Diversity and abundance of phyllosphere bacteria are linked to insect herbivory

Parris T. Humphrey, Trang T. Nguyen, Martha M. Villalobos, Noah K Whiteman

Research output: Contribution to journalArticle

34 Citations (Scopus)

Abstract

Simultaneous or sequential attack by herbivores and microbes is common in plants. Many seed plants exhibit a defence trade-off against chewing herbivorous insects and leaf-colonizing ('phyllosphere') bacteria, which arises from cross-talk between the phytohormones jasmonic acid (JA, induced by many herbivores) and salicylic acid (SA, induced by many bacteria). This cross-talk may promote reciprocal susceptibility in plants between phyllosphere bacteria and insect herbivores. In a population of native bittercress (Cardamine cordifolia, Brassicaceae), we tested whether simulating prior damage with JA or SA treatment induced resistance or susceptibility (respectively) to chewing herbivores. In parallel, we conducted culture-dependent surveys of phyllosphere bacteria to test the hypothesis that damage by chewing herbivores correlates positively with bacterial abundance in leaves. Finally, we tested whether bacterial infection induced susceptibility to herbivory by a major chewing herbivore of bittercress, Scaptomyza nigrita (Drosophilidae). Overall, our results suggest that reciprocal susceptibility to herbivory and microbial attack occurs in bittercress. We found that JA treatment reduced and SA treatment increased S. nigrita herbivory in bittercress in the field. Bacterial abundance was higher in herbivore-damaged vs. undamaged leaves (especially Pseudomonas syringae). However, Pedobacter spp. and Pseudomonas fluorescens infections were negatively associated with herbivory. Experimental Pseudomonas spp. infections increased S. nigrita herbivory in bittercress. Thus, plant defence signalling trade-offs can have important ecological consequences in nature that may be reflected in a positive correlation between herbivory and phyllosphere bacterial abundance and diversity. Importantly, the strength and direction of this association varies within and among prevalent bacterial groups.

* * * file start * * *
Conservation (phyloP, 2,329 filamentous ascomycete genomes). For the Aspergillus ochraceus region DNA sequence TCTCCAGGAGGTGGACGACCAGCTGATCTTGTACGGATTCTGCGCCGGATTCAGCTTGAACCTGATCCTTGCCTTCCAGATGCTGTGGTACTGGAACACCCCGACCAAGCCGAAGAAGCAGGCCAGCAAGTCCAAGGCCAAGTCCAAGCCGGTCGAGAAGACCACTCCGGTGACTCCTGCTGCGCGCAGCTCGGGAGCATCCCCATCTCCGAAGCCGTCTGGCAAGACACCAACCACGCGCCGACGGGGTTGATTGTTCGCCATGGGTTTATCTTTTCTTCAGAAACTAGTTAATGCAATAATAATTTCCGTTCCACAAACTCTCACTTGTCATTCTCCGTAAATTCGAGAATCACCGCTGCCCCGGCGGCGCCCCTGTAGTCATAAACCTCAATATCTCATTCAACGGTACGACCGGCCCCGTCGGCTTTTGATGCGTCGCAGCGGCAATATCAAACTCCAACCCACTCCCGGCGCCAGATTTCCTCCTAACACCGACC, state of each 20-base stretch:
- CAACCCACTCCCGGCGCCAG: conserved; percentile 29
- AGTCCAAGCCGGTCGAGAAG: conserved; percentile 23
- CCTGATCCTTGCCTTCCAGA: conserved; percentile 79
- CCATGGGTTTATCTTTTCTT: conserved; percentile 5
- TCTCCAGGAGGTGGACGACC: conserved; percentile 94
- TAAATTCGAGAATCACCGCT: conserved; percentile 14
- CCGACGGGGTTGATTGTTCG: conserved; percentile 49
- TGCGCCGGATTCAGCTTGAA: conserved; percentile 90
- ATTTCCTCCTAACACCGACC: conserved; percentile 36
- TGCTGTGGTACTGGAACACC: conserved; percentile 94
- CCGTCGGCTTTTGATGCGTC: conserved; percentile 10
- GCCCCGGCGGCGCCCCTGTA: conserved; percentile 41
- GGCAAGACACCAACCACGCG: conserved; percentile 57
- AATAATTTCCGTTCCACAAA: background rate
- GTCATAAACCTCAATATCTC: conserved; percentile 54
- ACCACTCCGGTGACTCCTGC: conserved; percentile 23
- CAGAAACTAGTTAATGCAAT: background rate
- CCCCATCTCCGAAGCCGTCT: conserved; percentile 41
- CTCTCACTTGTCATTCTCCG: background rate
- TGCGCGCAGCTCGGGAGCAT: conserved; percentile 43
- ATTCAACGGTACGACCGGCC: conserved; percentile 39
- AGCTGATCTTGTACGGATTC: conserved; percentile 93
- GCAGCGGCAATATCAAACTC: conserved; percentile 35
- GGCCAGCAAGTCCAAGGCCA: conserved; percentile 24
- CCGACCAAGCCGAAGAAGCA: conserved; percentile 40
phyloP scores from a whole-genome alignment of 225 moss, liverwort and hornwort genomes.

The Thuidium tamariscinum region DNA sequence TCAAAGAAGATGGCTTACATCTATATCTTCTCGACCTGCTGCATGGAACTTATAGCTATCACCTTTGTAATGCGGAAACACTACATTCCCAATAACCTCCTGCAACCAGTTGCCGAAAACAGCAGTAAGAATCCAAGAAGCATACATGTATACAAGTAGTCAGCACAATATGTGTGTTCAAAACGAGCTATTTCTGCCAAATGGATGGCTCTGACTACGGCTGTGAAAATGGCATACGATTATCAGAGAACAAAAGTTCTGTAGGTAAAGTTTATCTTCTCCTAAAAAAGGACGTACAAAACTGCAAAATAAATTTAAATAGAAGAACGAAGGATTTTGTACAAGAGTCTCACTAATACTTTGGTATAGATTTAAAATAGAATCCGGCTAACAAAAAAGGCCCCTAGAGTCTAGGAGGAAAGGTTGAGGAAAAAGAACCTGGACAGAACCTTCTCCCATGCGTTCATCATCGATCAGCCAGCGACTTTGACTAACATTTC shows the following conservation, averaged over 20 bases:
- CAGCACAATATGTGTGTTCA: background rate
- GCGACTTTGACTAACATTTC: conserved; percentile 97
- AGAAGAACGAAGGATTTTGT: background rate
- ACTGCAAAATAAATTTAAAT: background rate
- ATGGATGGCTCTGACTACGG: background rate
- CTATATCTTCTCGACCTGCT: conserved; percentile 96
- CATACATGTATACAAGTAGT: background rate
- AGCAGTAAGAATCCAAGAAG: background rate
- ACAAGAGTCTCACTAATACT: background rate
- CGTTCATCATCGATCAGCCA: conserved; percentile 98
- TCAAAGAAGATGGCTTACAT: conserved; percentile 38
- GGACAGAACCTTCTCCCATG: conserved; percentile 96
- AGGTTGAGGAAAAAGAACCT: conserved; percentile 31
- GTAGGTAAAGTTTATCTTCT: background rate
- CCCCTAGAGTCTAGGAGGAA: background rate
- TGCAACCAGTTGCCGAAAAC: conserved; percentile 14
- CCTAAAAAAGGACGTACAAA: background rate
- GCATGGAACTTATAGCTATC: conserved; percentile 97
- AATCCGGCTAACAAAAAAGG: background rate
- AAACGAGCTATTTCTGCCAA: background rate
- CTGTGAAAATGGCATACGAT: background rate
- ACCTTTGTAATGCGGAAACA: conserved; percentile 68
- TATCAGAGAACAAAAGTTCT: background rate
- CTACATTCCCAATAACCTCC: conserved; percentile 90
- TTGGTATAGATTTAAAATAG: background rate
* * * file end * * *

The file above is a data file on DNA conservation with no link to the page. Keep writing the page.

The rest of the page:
Original languageEnglish (US)
Pages (from-to)1497-1515
Number of pages19
JournalMolecular Ecology
Volume23
Issue number6
DOIs
StatePublished - 2014

Fingerprint

phyllosphere
Herbivory
herbivory
Insects
herbivore
herbivores
insect
Bacteria
insects
bacterium
bacteria
Mastication
mastication
salicylic acid
damage
plant defense
Pedobacter
Cardamine
trade-off
Drosophilidae

Keywords

  • coinfection
  • endophyte
  • herbivore
  • inducible defences
  • microbiome
  • Pseudomonas
  • specialist
  • trade-off

ASJC Scopus subject areas

  • Ecology, Evolution, Behavior and Systematics
  • Genetics

Cite this

Diversity and abundance of phyllosphere bacteria are linked to insect herbivory. / Humphrey, Parris T.; Nguyen, Trang T.; Villalobos, Martha M.; Whiteman, Noah K.

In: Molecular Ecology, Vol. 23, No. 6, 2014, p. 1497-1515.

Research output: Contribution to journalArticle

Humphrey, Parris T. ; Nguyen, Trang T. ; Villalobos, Martha M. ; Whiteman, Noah K. / Diversity and abundance of phyllosphere bacteria are linked to insect herbivory. In: Molecular Ecology. 2014 ; Vol. 23, No. 6. pp. 1497-1515.
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